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by Will Rivitz

26 Jul 2016


Wages’ “Super Perfect Dreams” is a classic album closer. Its atmosphere is a denouement, steady guitars and clicking drums carrying vocalist Nick Byron Campbell’s shrill falsetto over oceans of space. It’s the kind of sound easily (and appropriately) described as “crystalline”, casually undulating melody and harmony conjuring images of cosmic seas or technicolor caverns. The song is a wonderfully spacey end to a wonderful album, a “super perfect dream” in its most lucid sense.

by Will Rivitz

26 Jul 2016


Forebear makes mountainous indie rock, a wildly crescendoing and decrescendoing style that’s reminiscent of a mix between classic Hollywood soundtracks and straight-ahead guitar-heavy stuff a la Surfer Blood. “Luck of the Draw” starts and stops without warning, lunging forward with reckless abandon as a cool guitar chunks away behind pained vocals. Lugubrious strings pin up a mournful chorus, male and female vocals duetting as the guitar jangles and the drums thud mutely. It’s drab in the best way, the kind of blasé rock which belies real sadness and anger below.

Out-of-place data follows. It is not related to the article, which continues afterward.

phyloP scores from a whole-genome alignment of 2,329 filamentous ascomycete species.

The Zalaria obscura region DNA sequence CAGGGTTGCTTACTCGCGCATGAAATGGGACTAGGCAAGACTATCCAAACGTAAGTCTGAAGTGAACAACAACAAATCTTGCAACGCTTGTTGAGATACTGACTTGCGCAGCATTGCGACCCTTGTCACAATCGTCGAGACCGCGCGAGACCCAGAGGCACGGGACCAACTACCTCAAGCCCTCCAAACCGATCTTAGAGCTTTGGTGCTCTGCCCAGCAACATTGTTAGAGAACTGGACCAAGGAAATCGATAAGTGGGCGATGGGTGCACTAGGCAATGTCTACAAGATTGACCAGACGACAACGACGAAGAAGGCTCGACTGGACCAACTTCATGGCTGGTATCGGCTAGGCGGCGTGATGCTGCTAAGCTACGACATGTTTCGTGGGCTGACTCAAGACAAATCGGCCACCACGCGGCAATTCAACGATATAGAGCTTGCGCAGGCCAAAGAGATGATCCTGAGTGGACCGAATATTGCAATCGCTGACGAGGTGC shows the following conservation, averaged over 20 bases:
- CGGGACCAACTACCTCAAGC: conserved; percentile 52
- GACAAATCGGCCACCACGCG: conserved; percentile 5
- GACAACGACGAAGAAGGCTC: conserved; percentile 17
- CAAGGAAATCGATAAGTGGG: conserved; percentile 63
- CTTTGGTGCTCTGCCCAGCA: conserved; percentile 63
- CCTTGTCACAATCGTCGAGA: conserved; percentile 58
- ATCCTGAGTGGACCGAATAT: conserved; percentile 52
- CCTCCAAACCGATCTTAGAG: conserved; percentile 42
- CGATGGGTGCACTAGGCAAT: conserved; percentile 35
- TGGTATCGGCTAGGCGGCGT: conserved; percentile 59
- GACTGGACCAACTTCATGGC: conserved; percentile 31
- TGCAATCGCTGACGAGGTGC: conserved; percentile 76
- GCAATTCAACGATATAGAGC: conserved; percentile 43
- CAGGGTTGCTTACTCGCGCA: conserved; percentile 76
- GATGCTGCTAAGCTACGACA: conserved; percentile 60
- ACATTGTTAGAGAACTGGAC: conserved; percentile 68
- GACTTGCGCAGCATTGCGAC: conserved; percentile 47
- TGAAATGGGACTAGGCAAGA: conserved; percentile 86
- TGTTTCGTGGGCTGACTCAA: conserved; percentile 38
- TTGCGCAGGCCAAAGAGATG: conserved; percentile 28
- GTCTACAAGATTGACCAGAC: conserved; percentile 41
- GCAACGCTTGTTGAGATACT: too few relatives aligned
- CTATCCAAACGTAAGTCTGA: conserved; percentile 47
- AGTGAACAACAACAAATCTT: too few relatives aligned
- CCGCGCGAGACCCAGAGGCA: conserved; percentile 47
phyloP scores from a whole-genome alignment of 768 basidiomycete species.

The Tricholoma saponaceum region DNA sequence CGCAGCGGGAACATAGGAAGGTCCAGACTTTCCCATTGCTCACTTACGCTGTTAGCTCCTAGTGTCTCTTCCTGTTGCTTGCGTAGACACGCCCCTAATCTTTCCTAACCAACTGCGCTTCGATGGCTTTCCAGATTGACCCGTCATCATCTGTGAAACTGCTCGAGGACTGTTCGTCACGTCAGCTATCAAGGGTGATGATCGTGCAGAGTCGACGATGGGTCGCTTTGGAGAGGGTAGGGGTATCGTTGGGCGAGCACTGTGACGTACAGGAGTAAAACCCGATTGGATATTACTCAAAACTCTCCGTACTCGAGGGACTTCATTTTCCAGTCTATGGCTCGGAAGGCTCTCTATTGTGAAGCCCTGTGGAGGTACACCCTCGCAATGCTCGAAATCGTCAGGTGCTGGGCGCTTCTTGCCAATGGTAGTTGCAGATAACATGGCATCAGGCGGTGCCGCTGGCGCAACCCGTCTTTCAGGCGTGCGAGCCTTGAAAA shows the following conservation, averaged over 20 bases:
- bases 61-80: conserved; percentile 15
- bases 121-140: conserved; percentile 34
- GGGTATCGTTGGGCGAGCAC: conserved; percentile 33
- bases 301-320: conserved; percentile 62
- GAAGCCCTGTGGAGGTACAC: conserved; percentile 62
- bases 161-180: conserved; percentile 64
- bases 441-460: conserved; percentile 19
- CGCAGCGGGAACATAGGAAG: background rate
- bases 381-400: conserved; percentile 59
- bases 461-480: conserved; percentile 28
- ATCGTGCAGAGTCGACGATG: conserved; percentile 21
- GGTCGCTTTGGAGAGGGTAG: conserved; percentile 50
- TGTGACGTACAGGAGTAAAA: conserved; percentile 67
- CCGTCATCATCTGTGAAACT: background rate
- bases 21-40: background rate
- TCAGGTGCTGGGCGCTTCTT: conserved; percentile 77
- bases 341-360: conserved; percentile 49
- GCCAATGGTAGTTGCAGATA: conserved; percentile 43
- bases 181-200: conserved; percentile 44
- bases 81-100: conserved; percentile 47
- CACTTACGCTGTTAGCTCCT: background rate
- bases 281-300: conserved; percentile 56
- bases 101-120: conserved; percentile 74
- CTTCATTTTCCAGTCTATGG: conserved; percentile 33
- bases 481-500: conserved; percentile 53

by Will Rivitz

25 Jul 2016


Sean McVerry makes sultry blue-eyed soul, a more emphatic and instrumental take on Sam Smith’s chart-topping material. Hourglass Switchboard 2 is about halfway between Smith and The 1975’s energetic pop-rock, part downtempo electronic pop and part crisp guitars. It’s a surprisingly underexplored combination, given the popularity and quality of the two styles, but given McVerry’s adept take it’s nearly inevitable more musicians will follow in the future. If you’re looking for suave, serene pop-rock to carry you through the rest of your Monday, Hourglass Switchboard 2 is your best bet.

by PopMatters Staff

25 Jul 2016


Steve Horowitz: “Twin Cities, bitch!” Rhymesayers do it again. Atmosphere captures the humor and pathos of just trying to succeed when the deck is always stacked against you. The rap is grounded in the reality that failure really is funny, and as a fellow Minnesotan once said, “There’s no success like failure.” You don’t have to be as famous as Kanye to realize this. [8/10]

by PopMatters Staff

25 Jul 2016


Chris Ingalls: The title track from DJ Shadow’s first album in five years is the sound of an old pro showing the kids how it’s done. He does an admirable job of sounding current in a genre that is constantly evolving. The bed of synths that lies under the entire track provides a soothing atmosphere and blends nicely with the loud, jittery beats that swoop in. Spacey keyboard noodling gives the track a lovely, warm sci-fi vibe. Not the best thing DJ Shadow’s ever done, but a comforting reminder that he’s still with us. [8/10]

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